Police used a helicopter to track down and arrest the four men last Sunday in a wooded area on the border between Dalarna and Härjedalen counties in north central Sweden.
A fifth hunter who was with the group at the time of the dramatic arrest was initially released.
“We were out doing reconnaissance in beaver territory because we had two Danish hunting guests on the way,” a 28-year-old hunter who had separated from the group to track a wolverine told Jakt & Jägare, the official publication of the Swedish Hunting Association (Jägarnas Riksförbund).
“The police hovered over me with a helicopter, but they didn’t arrest me.”
On Wednesday, the four men arrested on Sunday were remanded in custody, while the 28-year-old was arrested. On Thursday, prosecutors have filed a remand order request for the fifth man as well.
All five are being held on suspicions of illegally hunting wolves, but deny having committed any crime.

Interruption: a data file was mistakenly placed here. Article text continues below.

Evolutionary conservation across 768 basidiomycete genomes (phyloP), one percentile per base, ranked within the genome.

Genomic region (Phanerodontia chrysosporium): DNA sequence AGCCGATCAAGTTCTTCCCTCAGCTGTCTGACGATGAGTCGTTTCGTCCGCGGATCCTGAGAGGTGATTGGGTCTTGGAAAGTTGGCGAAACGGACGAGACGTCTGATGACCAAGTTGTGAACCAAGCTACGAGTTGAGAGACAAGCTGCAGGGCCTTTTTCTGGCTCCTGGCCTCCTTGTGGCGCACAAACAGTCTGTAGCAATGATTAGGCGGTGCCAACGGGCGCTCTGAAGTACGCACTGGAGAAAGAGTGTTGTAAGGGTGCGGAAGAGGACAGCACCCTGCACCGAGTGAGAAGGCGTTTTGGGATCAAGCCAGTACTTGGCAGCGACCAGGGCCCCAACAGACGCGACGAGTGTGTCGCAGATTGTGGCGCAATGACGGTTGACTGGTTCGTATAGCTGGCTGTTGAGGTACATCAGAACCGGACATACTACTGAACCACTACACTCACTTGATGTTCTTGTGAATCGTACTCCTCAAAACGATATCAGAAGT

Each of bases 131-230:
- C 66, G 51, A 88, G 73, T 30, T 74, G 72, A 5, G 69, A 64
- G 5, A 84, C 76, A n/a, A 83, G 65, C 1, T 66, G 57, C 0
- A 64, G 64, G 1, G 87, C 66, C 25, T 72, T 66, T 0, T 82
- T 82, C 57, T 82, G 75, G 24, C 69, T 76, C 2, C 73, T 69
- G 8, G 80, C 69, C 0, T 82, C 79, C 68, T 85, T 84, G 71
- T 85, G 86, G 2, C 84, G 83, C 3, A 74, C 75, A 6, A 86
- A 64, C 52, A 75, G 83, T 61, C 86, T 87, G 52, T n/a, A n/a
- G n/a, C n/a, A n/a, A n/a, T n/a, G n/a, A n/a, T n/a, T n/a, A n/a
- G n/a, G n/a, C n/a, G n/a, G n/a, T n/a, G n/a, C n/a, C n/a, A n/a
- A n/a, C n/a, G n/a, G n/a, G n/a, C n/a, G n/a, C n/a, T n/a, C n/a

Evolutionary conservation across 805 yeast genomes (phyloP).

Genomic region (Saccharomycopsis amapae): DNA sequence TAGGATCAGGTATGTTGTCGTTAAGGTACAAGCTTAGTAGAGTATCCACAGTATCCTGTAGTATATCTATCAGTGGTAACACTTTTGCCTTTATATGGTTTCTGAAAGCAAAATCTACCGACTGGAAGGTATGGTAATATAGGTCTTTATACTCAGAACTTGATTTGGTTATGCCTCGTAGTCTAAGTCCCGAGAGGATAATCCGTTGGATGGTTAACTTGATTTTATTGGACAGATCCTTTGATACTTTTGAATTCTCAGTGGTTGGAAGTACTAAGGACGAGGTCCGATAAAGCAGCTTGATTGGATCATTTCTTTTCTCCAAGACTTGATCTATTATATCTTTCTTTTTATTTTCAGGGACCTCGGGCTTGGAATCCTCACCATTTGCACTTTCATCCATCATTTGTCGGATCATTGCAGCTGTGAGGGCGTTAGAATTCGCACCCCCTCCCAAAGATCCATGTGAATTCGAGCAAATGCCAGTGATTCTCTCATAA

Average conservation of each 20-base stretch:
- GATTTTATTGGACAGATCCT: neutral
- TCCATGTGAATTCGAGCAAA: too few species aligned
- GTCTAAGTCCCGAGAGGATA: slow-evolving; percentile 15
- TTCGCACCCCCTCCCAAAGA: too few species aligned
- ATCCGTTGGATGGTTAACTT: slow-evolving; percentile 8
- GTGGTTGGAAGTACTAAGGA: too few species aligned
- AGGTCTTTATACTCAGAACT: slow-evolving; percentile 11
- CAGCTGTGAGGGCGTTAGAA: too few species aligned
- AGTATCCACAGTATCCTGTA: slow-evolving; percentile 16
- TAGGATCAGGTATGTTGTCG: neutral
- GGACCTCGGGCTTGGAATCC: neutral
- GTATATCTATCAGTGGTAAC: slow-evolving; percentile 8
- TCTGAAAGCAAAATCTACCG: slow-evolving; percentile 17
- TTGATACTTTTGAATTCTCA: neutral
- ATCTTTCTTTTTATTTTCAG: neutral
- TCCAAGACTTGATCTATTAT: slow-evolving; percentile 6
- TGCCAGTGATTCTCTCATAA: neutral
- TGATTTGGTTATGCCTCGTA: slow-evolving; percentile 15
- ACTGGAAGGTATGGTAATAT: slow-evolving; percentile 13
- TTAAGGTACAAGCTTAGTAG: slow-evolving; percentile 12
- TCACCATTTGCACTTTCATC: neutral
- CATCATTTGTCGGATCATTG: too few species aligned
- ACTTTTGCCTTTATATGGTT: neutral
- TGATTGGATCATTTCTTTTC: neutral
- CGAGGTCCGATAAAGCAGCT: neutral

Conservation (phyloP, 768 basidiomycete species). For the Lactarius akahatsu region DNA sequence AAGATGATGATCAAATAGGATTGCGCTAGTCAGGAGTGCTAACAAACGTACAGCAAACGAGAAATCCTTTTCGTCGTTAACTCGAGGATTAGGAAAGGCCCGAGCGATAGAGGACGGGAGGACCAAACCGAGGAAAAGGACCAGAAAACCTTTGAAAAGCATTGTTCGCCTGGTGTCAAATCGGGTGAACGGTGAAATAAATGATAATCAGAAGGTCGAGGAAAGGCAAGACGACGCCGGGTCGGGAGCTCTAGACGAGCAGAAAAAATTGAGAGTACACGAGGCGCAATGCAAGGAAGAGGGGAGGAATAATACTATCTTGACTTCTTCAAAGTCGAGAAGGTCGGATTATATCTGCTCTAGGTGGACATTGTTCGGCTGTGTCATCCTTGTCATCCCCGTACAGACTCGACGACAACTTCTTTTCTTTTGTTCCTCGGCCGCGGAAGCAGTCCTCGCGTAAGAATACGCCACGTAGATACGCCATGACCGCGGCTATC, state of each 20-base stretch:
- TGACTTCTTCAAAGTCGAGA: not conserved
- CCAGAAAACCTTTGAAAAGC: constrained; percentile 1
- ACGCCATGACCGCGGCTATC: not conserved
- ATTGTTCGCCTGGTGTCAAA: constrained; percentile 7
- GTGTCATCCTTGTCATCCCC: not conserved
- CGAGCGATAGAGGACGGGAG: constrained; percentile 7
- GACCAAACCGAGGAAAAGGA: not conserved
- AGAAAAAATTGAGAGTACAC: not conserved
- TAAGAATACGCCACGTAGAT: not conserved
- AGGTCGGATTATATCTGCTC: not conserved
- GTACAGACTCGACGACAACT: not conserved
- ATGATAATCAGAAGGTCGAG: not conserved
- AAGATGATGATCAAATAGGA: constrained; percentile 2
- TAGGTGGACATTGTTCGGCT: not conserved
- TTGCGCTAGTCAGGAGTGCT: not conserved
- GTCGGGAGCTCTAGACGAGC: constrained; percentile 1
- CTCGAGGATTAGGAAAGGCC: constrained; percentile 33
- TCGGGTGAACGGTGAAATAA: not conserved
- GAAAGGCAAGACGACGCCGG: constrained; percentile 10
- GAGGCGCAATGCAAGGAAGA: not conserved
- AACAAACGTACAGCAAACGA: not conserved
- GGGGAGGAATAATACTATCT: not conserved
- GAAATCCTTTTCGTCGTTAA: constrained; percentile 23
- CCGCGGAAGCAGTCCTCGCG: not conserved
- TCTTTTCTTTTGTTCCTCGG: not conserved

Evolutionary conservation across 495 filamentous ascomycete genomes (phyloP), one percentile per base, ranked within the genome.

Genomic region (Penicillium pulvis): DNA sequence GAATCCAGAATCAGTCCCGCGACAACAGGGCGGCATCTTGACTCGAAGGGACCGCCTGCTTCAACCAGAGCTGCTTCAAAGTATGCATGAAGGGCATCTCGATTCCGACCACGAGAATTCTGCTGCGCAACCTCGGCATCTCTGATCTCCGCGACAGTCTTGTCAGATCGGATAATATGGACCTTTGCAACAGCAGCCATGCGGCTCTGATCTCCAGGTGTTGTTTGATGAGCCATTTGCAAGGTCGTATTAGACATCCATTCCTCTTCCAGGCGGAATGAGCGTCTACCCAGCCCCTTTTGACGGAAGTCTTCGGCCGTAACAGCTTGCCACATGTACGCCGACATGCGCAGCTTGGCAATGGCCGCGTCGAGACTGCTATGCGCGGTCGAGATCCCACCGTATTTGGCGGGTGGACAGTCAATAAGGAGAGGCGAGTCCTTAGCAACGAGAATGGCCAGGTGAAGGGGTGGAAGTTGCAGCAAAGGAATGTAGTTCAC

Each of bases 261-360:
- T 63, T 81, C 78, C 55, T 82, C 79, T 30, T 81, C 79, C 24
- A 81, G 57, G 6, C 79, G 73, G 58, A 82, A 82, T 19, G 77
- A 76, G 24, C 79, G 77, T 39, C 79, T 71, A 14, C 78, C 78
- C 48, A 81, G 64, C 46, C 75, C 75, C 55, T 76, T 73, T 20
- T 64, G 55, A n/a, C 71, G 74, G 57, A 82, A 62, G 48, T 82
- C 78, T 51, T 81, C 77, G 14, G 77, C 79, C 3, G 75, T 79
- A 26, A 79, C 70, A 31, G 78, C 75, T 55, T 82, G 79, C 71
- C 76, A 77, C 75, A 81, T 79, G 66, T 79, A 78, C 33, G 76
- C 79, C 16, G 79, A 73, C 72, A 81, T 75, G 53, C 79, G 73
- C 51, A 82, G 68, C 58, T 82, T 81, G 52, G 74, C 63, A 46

Local prosecutor Åse Schoultz told Svergies Radio (SR) that the arrests came as part of an ongoing investigation into the killing of wolves which were believed to have been hunted using snowmobiles.
According to tabloid Aftonbladet, one of the five men is a prominent member of a group that has expressed its frustration over Sweden’s wildlife management policies.
“There’s no place for predatory animals in areas where people live and work,” reads the group’s homepage.
The man’s attorney, Stefan Müntzing, told the paper that his client is simply one of many people “who have view about prevailing predatory animal policies”.
Schoultz now has two weeks to file formal charges against the men.
In 2009, Sweden decided to reintroduce a licenced wolf hunter after a 45-year ban on the practice.
The controversial decision has prompted legal action from the European Commission, which argues that the hunt violates EU rules regarding the protection of endangered species.
The hunt was halted for the 2011-2012 hunting season, but the government hopes to resume the hunt for the 2012-2013 season.